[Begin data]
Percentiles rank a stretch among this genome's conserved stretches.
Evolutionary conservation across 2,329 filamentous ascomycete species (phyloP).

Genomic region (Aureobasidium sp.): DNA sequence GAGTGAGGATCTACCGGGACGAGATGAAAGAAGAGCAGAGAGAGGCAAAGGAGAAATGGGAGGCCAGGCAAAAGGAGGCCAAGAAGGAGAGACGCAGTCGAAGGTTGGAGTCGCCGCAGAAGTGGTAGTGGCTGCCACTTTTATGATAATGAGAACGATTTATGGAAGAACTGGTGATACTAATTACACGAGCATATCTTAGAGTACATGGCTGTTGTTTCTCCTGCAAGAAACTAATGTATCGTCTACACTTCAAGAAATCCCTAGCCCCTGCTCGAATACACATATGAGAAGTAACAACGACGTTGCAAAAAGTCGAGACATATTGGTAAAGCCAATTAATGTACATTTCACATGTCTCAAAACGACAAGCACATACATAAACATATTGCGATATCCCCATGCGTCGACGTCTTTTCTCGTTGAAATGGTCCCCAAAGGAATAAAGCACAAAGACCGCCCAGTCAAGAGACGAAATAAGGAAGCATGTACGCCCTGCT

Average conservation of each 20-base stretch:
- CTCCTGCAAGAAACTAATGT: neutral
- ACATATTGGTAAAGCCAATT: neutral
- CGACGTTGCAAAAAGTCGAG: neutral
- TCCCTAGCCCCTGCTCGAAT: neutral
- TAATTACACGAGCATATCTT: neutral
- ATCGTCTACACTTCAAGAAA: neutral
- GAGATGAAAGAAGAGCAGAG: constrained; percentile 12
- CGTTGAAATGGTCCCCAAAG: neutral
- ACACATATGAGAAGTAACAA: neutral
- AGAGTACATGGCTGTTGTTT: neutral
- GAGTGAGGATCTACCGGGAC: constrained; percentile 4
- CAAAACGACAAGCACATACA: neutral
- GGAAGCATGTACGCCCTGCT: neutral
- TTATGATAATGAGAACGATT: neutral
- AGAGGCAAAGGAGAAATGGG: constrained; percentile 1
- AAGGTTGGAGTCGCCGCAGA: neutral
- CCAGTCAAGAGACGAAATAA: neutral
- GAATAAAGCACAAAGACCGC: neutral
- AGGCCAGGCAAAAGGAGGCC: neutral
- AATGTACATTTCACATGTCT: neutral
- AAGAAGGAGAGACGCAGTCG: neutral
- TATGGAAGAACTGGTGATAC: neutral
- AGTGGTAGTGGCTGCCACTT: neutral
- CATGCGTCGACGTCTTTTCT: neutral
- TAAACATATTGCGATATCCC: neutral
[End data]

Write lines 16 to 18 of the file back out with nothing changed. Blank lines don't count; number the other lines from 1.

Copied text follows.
- CAAAACGACAAGCACATACA: neutral
- GGAAGCATGTACGCCCTGCT: neutral
- TTATGATAATGAGAACGATT: neutral